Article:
Cyclical Intravenous Pamidronate Treatment Affects Metaphyseal Modeling in Growing Patients With Osteogenesis Imperfecta

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  • The authors state that they have no conflicts of interest.

Abstract

This analysis of 50 growing patients with osteogenesis imperfecta revealed that 2-4 years of pamidronate treatment lead to abnormalities in the shape of the distal femoral metaphyses.

Introduction: Cyclical intravenous pamidronate therapy is of clinical benefit in children and adolescents with moderate to severe osteogenesis imperfecta (OI) but might interfere with the shaping of long bone metaphyses during growth.

Materials and Methods: We evaluated the distal femur in 50 growing children with moderate to severe OI (mean age, 6.7 ± 3.4 years; 26 girls) who had received 2-4 years of pamidronate therapy (annual dose, 9 mg/kg body weight). The mediolateral width of the distal femoral growth plate and of the metaphysis, as well as the ratio between these two measures (called metaphyseal index), were determined on lower limb radiographs.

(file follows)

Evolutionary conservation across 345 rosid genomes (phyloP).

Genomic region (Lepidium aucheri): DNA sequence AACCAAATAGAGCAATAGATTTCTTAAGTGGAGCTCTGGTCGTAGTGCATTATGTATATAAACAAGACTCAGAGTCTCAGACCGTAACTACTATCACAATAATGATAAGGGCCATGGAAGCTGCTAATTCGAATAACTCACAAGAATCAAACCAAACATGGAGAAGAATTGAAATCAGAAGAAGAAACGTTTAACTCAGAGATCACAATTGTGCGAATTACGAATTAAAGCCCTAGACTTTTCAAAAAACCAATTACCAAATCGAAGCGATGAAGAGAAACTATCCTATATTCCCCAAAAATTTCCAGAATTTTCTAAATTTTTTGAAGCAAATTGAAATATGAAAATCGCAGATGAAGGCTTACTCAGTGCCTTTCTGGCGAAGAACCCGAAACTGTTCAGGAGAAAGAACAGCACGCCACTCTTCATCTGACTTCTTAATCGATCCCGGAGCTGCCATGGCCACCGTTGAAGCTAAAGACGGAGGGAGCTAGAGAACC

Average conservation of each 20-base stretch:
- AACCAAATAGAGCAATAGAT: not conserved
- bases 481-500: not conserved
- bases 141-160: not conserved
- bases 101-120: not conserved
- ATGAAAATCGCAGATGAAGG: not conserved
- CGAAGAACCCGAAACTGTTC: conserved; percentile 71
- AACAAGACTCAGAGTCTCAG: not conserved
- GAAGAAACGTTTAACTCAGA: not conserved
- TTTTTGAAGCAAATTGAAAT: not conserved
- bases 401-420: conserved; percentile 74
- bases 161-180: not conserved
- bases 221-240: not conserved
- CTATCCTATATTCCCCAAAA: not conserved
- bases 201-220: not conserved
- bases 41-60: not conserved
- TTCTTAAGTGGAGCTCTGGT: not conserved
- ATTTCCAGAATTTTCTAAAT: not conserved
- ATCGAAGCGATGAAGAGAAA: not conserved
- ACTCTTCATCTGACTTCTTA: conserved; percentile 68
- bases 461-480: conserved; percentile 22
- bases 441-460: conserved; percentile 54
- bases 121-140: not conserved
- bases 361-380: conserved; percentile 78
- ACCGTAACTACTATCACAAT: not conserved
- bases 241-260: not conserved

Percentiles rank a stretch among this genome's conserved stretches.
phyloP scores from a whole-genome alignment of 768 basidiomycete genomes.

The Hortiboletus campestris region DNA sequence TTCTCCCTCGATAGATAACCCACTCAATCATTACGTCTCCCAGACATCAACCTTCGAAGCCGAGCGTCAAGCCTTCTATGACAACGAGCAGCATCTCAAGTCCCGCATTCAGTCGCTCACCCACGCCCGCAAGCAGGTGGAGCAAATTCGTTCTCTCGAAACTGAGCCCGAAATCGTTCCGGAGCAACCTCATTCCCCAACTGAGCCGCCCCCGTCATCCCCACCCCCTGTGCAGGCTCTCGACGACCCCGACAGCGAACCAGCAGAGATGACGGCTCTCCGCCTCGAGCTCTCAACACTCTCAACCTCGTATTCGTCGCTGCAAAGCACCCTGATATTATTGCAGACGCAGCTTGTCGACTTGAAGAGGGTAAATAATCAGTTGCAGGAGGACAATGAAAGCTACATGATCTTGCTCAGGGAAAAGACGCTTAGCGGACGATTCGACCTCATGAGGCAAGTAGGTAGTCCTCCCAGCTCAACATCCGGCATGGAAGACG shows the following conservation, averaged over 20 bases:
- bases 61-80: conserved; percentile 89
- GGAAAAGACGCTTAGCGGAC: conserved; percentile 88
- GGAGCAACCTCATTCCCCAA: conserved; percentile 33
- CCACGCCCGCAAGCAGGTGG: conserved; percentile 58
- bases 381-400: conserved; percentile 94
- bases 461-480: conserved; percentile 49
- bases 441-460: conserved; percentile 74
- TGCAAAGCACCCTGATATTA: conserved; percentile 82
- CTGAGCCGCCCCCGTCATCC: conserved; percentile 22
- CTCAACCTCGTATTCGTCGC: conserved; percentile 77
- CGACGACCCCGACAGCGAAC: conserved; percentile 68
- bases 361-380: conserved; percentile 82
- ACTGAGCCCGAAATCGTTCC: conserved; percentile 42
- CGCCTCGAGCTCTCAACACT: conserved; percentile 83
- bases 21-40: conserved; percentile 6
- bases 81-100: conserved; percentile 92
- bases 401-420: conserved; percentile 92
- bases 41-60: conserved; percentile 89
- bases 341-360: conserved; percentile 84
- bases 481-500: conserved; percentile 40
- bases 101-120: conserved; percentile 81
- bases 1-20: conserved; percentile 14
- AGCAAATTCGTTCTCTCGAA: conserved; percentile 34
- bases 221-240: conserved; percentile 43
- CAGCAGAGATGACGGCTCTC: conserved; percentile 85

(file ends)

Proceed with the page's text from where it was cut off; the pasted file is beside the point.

Results: Compared with untreated OI patients who were matched for OI type and age, pamidronate-treated patients had similar growth plate width but wider metaphyses, resulting in a 26% higher metaphyseal index (p < 0.001). Apart from the effect on bone shape, each pamidronate cycle induces a transverse line in metaphyses that are adjacent to active growth plates. Analyses of these transverse lines revealed that they persist for an average time of ∼4 years, with a range from 2 to 8 years.

Conclusions: Pamidronate interferes with the process of periosteal resorption that is normally responsible for shaping the distal femoral metaphysis. Pamidronate-induced transverse lines disappear with time, supporting the view that these lines represent horizontal trabeculae that undergo remodeling. There is no evidence at present that these treatment induced morphological changes have any clinical implications.

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